Okay, Washington. What do we think? The city is running out of 202 telephone numbers. On Tuesday it was announced that the new, additional area code for the city will be 771.

Good number? Bad number? Just a number?

Seven-seven-one is only mildly interesting to Michael Raney, a mathematics professor at Georgetown University. It’s not a prime number, he pointed out, but it is a product of prime numbers. Multiply 3 times 257 and you get 771.

Three and 257 are Fermat primes, named after French mathematician Pierre de Fermat. You’ve probably heard of Fermat’s Last Theorem. This has nothing to do with that. (“He stuck his fingers in a lot of pies,” Raney said.)

Over at George Washington University, professor of mathematics Daniel Ullman noticed another property of 771. It is one of only three three-digit numbers that “have the property that the regular n-sided polygon can be constructed by straightedge and compass,” he said. The other numbers are 255 and 257.

Apparently, this property — called a constructible polygon — was known to the ancient Greeks. I, a modern American, have no idea what it means, but it’s also something that puts 771 in the category of “mildly interesting” as opposed to “earth shattering.”

So far, D.C.’s new area code — set to be rolled out by the end of 2022 — isn’t looking that auspicious. Of course, searching for hidden meaning in a number is not something sober mathematicians are inclined to do. Kabbalah isn’t going to help you when you need to estimate how much carpet you need for the rec room.

Said Ullman: “I liken numerology to mysticism and religious beliefs about numbers, which I don’t lend any credence to.”

And that, Dear Reader, is the perfect segue to Annie Larson, a psychic medium in Dulles, Va., who does reiki, astrology, tarot card reading and numerology (and who happens to have been born in Washington, at the old Walter Reed Hospital).

At my request, Larson examined 771.

“It really is interesting,” she said.

Larson said she typically works with numbers that are connected to a specific human: for example, a birth date or the letters in a person’s name converted to digits and added up. Looking at an area code is somewhat unusual.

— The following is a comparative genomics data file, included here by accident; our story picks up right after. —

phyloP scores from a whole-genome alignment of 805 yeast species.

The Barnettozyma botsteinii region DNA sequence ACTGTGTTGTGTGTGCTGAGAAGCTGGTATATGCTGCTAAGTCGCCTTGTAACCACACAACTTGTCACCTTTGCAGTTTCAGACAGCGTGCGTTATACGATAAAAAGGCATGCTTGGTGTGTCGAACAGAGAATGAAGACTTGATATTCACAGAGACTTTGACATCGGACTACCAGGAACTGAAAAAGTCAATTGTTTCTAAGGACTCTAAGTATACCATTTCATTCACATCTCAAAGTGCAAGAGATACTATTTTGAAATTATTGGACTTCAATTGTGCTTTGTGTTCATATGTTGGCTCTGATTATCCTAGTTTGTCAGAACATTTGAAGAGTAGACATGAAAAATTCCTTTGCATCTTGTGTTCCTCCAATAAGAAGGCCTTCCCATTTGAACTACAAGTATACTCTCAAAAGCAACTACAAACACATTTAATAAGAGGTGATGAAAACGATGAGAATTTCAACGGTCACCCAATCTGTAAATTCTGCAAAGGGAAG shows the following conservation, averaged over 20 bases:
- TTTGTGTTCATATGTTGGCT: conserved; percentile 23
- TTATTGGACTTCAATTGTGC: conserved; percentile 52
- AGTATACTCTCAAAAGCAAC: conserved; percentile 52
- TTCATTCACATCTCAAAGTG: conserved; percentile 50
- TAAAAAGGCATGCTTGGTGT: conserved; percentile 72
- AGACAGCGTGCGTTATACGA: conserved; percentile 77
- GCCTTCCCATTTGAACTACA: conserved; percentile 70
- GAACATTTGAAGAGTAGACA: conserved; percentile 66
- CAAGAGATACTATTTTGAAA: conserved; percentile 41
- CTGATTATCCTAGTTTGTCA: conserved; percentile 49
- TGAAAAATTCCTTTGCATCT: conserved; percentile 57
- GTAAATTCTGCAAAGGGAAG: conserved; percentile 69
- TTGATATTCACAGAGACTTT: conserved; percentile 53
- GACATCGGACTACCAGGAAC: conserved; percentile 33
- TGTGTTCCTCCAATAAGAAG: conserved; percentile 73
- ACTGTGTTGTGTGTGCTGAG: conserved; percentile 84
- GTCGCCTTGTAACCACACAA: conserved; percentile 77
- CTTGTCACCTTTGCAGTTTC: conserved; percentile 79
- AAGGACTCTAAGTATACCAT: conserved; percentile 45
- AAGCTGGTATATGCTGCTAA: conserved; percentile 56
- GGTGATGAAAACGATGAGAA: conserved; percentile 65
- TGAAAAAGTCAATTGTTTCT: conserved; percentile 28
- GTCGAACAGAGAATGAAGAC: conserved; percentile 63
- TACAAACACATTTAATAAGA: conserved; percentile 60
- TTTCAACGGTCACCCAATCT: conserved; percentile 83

Larson added up the three digits in 771 and arrived at 15. That is not a number that numerologists parse, she said. They focus on 1 through 9 (sometimes 0), and on what are known as master numbers: 11, 22 and 33.

Since 15’s no good, Larson added its digits. The answer: six. This is a propitious number, she said.

“With the number six, we’re looking at healing and nurturing and empathy and emotions,” Larson said. “If I look at it broader than that, I would start looking out toward astrology, looking at the Sixth House of astrology.”

That, she said, is associated with strength, employment and duty, along with sickness, wellness and health care.

Going back to the original number — 771 — seven is associated with business, diplomacy and equilibrium, Larson said. The number one is associated with new beginnings.

Put it all together and Larson’s conclusion is that the new 771 area code could presage Mitch McConnell’s worst nightmare: statehood, finally, for the District of Columbia.

Said Larson: “This may sound kooky — I’m a psychic medium — if you look at it with that new area code, it will probably bring the energy in of the 51st state.”

Add the five and one from 51 and what do you have? Six again.

“I think they picked very well,” Larson said of 771. “I think it’s a better area code than 202.”

The history of 202

The first local reference I could find to what we know today as the area code was in a 1946 article in the Evening Star. The story explained that nationwide dialing by long-distance operators was coming: “When this is adopted, American Telephone and Telegraph may divide the nation into 60 or 70 ‘numbering plan areas,’ each designated by a code.”

The following year, 202 was introduced as one of the country’s first area codes. Today there are more than 330 U.S. area codes.

People get possessive about their telephone numbers. Washingtonians were upset in 1961 when C&P Telephone announced it was switching from the old alphabetical exchanges that gave phone numbers a nice ring, i.e.: COlumbia 6-4320 or REpublic 5-7700.

The trouble with words, the company explained, was that so many combinations were ruled out. “The 9-5 combination (WXY and LKJ) is an especially pesky customer,” The Washington Post explained in an editorial. “The only known word assembled from this unhappy complex, so we learn, is ‘Ylang,’ which, if you didn’t know, is a species of Philippine tree.”

The phone company estimated that by abandoning the letters it could get 25 percent more numbers.

Of course, we are increasingly defined by numbers. In 1997, the 240 area code was added to the 301 area code in Maryland. In 2000, 571 was grafted onto 703 in Northern Virginia.

Soon, 771 will join them.

Twitter: @johnkelly

For previous columns, visit washingtonpost.com/john-kelly